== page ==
We interviewed current users of mobile app remotely to validate the login flow, and got very positive feedback. Quote from a user, “When can we have this and what do you need me do to make it happen?” The SSO model got a lot of interest from across clients and it’s currently work in progress to generalize the capability to more clients.

Other feature design to reduce friction

Archive: Swiping to archive nudges helps clear up the feed to reduce information overload
Mute: Ability to set mute schedule lets users control notifications when on/off shift
Tagging: Prioritize data feed easily

Results of improved usability

Most of these incremental changes were implemented by two mobile engineers and released to customers within 3 months. The archive feature is well received by end users and usage data indicates a growing number of users interacting with the feature on a daily basis. In addition, as I was making these changes into the product wearing the hat of both designer and PM, my coworkers gave me the “all about outcome” internal reward as a recognition for improving mobile app.

Increase value

Aside from improving usability, how might we augment mobile app to do more than chatting? Below are three areas that mobile team brainstormed together based on input from different stakeholders.

Enable collaboration and decision making

Deliver contextual and actionable data

Transparent outcome and motivated teams

Enriched nudge detail

Kudos for outcome and motivation

Manual nudge to enable collaboration

Outcome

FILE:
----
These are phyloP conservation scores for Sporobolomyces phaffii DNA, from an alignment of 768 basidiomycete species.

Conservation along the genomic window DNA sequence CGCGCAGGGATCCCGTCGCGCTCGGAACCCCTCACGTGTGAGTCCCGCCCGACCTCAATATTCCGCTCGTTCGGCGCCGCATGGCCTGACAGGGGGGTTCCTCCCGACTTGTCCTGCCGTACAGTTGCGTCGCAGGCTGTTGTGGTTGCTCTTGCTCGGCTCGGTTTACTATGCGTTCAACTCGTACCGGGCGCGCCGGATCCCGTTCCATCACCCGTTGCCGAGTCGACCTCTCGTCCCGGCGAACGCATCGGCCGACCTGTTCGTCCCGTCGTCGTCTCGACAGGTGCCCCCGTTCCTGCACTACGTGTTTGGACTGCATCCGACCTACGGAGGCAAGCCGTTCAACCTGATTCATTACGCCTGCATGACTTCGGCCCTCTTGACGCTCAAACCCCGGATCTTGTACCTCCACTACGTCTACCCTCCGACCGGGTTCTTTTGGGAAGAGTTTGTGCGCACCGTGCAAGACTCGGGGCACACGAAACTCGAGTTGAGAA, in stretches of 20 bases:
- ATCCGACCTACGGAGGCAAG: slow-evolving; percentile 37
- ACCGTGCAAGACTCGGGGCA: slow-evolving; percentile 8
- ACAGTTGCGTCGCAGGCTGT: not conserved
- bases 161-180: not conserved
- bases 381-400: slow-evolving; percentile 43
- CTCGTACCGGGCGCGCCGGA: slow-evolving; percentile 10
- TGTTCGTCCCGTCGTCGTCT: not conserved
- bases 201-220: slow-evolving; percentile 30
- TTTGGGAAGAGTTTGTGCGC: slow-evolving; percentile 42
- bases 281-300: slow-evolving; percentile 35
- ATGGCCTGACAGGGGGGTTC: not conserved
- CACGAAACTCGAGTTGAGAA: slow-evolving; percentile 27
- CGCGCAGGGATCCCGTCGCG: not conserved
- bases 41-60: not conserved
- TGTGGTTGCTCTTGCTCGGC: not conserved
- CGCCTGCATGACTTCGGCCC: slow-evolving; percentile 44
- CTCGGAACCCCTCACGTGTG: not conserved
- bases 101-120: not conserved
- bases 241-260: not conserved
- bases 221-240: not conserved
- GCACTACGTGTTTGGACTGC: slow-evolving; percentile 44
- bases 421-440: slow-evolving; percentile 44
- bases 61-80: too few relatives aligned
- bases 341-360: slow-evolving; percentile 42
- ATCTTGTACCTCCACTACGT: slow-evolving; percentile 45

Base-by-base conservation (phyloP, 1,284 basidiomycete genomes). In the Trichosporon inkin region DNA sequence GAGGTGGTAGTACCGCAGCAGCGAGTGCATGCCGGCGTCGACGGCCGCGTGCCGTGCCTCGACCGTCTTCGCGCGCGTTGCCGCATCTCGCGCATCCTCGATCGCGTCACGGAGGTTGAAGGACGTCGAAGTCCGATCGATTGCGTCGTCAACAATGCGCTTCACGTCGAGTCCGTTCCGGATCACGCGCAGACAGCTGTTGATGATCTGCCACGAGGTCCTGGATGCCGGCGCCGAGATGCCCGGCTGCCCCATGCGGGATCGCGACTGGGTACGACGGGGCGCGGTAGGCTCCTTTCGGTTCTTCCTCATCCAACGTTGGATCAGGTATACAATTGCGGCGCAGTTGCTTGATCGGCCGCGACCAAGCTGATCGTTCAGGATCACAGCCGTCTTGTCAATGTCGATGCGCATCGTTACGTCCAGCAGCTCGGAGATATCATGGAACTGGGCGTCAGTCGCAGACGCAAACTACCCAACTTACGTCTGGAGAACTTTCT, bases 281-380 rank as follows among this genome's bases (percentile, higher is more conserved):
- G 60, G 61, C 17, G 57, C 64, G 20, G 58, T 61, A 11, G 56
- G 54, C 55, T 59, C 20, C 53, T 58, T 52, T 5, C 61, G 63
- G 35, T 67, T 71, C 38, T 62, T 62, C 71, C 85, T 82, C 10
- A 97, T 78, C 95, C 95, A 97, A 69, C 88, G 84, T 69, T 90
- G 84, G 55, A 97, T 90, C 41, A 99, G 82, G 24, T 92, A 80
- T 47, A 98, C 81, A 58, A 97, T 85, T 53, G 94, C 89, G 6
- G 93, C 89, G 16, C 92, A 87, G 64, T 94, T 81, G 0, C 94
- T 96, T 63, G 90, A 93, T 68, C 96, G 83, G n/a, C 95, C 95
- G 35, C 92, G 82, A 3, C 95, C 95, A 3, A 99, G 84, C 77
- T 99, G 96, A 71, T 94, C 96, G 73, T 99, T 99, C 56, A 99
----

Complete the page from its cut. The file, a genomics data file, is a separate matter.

These sections are in the concept and validated with clients. From interviews, they provided positive feedback and confirmed the use cases where mobile app would serve the value. However due to the mobile team engineering resources, it didn’t make into the development stage.

Design sprint


Outside working on incremental changes to mobile app today, we started the nudge framework project, as the data to action got ranked higher as a company stratigic priority. It would be better to reimagine how nudge could have been done without limits and build the roadmap to deliver the ideal experience step by step.

As the team planned on tackling the challenge, we thought design sprint would be great to help lay down the nudge framework foundation. I proposed to facilitate 5-day design sprint session with the help from another designer and two PMs.

Design sprint goal

How to come up with a nudge framework to enable and motivate care teams to improve healthcare operations?

Special Sprint: Hybrid Research + Design